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Is there anything in the constitution that would allow us to get rid of them all?

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posted on Jun, 18 2013 @ 12:53 AM
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the way i see it, there are two ways to change the government: we can try armed revolt, or refuse to pay taxes. if everyone in unison stopped paying taxes i think the government would get the message a lot more clearly.




posted on Jun, 18 2013 @ 12:53 AM
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the way i see it, there are two ways to change the government: we can try armed revolt, or refuse to pay taxes. if everyone in unison stopped paying taxes i think the government would get the message a lot more clearly.



posted on Jun, 18 2013 @ 01:06 AM
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Originally posted by Czulkang
I'm serious, is there? I'm NOT talking about a revolution, im just wondering or would it have to be a state by state recal/special election? and if we did that is there anything else we would need to fix? Special interists, lobbists? The current stock of them all in congress suck, and i mean all of them even my own senator and congressman,


"Easy" answer? The one already stated by the few here would be to invoke a Constitutional Convention. I put "easy" in quotes because it is anything but easy and for good reason.

The "hard" answer? An engaged and informed populace across 50 states. One where people were not only engaged in the "super bowl" of elections of our Federal representation, but where they are engaged from as small of a group such as the school board to their local representations to their States. That requires what the Founding Fathers thought would happen. Alas, we know that the continued growth of self-representation was stunted and thwarted by many measures. It isn't the Peoples' fault entirely but they are just as much to blame as the "special interests" and "lobbyist".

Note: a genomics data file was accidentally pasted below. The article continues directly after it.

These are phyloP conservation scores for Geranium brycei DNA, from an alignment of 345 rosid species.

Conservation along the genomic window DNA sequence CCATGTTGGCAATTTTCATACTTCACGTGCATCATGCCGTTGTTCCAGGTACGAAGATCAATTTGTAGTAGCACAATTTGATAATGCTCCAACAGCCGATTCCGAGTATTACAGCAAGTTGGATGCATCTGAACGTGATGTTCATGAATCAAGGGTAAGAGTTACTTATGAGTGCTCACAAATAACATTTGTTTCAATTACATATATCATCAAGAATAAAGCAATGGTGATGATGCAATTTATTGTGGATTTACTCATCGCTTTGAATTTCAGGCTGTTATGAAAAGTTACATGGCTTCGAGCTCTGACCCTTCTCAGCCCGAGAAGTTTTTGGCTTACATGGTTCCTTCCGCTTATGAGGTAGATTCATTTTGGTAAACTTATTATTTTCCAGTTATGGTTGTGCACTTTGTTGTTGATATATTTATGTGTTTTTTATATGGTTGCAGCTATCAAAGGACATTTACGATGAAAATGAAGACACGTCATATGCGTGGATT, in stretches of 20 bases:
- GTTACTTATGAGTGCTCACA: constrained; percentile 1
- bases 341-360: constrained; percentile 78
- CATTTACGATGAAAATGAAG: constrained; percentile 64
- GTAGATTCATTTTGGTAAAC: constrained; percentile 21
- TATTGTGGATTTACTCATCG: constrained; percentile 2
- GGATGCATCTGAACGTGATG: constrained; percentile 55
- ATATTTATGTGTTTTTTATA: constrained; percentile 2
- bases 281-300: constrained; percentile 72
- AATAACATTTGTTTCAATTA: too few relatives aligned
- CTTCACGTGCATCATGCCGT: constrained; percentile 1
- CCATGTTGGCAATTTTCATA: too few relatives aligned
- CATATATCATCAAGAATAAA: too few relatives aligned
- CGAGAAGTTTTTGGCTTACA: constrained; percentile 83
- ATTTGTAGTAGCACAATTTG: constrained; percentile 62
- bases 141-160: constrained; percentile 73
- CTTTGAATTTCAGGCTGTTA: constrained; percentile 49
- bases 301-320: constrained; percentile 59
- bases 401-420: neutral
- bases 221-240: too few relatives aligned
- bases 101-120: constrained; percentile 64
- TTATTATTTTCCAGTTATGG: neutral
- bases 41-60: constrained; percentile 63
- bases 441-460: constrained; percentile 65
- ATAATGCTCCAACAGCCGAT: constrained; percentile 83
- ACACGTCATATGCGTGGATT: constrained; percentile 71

Where does that leave us then?

Few items would fix anything but there is a need to bring balance between the States and the Federal governments. The Seventeenth Amendment would be a start. That Amendment alone siphoned power away from the States and into the hands of the "lobbyist" and "special interest" by melding together our bicameral Congress from two separate, but equally powerful Houses into one large House of ill repute.

Invoking Article V is risky, but great risks bring great rewards; or disaster. It doesn't take a "formal" convention though to pass through an amendment. If several states band together and pass, via 2/3rds their legislature and then get 3/4th of their fellow States to agree on that amendment, it then becomes an amendment. Political-wise, it can be done in the backroom. Only a "show" convention would have to take place with all the States in place to create the amendment.

Sadly, as I stated above, the Seventeenth Amendment has all but destroyed that option by forcing all States to have popular elections of senators.
edit on 18-6-2013 by ownbestenemy because: (no reason given)



posted on Jun, 18 2013 @ 01:10 AM
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Originally posted by riffraff
the way i see it, there are two ways to change the government: we can try armed revolt, or refuse to pay taxes. if everyone in unison stopped paying taxes i think the government would get the message a lot more clearly.